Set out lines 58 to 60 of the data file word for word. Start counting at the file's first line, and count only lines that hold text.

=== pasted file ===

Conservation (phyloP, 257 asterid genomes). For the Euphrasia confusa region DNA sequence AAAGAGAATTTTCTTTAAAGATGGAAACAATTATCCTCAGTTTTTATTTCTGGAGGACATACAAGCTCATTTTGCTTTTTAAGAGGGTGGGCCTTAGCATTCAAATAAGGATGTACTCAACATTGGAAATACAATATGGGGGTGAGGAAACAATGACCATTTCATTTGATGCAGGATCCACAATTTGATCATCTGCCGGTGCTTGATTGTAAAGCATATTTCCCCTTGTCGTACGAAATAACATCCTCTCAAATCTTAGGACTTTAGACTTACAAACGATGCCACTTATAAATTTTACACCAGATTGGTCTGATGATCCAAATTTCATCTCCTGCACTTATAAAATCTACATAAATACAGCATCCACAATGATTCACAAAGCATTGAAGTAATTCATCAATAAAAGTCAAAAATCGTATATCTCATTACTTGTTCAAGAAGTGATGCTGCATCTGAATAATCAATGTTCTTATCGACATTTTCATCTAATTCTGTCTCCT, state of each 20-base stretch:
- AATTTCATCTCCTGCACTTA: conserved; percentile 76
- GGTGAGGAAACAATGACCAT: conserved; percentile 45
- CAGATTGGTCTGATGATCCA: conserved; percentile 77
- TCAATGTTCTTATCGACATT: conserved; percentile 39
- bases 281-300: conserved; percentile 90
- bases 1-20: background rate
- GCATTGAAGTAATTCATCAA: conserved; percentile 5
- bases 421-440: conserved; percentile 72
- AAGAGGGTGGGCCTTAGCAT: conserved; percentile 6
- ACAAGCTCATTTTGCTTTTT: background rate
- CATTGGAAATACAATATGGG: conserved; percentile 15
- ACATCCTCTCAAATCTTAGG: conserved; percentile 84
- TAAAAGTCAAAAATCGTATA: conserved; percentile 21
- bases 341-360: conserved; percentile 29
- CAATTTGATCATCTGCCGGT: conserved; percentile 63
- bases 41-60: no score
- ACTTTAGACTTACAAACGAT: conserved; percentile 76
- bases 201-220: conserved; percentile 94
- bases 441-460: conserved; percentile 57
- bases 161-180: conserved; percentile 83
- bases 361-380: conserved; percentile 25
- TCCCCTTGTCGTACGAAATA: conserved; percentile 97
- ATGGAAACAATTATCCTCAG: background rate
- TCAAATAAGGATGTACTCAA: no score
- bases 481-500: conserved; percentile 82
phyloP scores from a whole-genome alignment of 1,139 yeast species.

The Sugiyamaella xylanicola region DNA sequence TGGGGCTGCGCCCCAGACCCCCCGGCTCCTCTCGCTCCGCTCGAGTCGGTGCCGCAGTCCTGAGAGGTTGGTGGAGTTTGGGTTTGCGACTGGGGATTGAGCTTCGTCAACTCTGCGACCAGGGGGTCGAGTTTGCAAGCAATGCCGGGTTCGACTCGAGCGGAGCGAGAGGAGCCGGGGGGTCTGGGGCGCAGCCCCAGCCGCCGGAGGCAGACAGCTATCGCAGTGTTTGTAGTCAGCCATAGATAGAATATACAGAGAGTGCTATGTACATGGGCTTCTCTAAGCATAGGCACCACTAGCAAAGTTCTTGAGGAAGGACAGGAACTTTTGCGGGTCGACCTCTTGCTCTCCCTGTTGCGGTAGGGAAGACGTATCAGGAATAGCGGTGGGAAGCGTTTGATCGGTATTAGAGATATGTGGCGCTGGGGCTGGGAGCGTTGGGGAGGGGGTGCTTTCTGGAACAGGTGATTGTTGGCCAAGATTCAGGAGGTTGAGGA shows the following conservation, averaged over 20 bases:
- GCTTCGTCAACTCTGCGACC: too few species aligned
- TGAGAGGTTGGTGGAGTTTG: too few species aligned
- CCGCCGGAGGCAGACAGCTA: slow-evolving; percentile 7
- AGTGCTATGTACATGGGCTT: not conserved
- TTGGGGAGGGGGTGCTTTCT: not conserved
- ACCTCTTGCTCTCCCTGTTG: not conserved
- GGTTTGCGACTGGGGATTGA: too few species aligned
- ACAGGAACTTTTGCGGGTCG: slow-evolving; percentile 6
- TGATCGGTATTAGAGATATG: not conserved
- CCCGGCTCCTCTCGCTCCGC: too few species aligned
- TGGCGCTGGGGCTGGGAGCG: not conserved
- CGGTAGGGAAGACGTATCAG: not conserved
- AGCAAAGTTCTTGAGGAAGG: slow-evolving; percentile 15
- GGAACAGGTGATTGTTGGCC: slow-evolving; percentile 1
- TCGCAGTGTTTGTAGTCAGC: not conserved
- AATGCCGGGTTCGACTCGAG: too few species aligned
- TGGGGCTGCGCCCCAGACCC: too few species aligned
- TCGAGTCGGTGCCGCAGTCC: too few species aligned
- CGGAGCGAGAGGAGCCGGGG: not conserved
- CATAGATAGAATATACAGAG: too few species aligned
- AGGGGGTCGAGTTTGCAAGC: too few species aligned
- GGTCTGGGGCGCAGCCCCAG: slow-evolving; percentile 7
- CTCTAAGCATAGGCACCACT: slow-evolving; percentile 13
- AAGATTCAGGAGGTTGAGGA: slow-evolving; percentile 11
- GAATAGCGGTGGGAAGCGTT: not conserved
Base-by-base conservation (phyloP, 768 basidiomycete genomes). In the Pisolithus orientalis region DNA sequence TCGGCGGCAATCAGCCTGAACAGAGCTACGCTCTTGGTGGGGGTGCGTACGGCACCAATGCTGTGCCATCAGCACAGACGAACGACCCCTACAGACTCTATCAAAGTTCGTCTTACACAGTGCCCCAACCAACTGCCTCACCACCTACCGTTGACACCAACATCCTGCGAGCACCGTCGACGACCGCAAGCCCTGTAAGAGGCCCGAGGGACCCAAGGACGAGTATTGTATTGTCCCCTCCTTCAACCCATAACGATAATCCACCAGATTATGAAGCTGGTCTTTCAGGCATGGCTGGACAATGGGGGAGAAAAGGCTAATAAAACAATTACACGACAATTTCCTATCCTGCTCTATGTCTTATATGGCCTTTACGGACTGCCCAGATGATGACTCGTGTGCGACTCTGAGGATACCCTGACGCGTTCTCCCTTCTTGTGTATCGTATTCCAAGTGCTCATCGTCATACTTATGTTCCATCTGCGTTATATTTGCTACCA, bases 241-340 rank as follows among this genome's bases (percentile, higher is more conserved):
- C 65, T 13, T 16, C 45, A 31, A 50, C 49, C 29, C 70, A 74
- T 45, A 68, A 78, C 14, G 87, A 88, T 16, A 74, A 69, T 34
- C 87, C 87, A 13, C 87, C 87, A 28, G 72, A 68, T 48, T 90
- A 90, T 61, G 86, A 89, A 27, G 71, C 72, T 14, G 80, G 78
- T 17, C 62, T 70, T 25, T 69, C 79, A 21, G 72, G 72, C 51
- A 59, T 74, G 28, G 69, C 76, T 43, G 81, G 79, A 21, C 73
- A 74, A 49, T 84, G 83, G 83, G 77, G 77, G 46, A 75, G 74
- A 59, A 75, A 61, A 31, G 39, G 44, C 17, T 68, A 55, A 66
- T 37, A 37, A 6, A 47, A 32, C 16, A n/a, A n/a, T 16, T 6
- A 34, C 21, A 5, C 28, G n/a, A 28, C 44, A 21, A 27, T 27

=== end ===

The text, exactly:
- A 90, T 61, G 86, A 89, A 27, G 71, C 72, T 14, G 80, G 78
- T 17, C 62, T 70, T 25, T 69, C 79, A 21, G 72, G 72, C 51
- A 59, T 74, G 28, G 69, C 76, T 43, G 81, G 79, A 21, C 73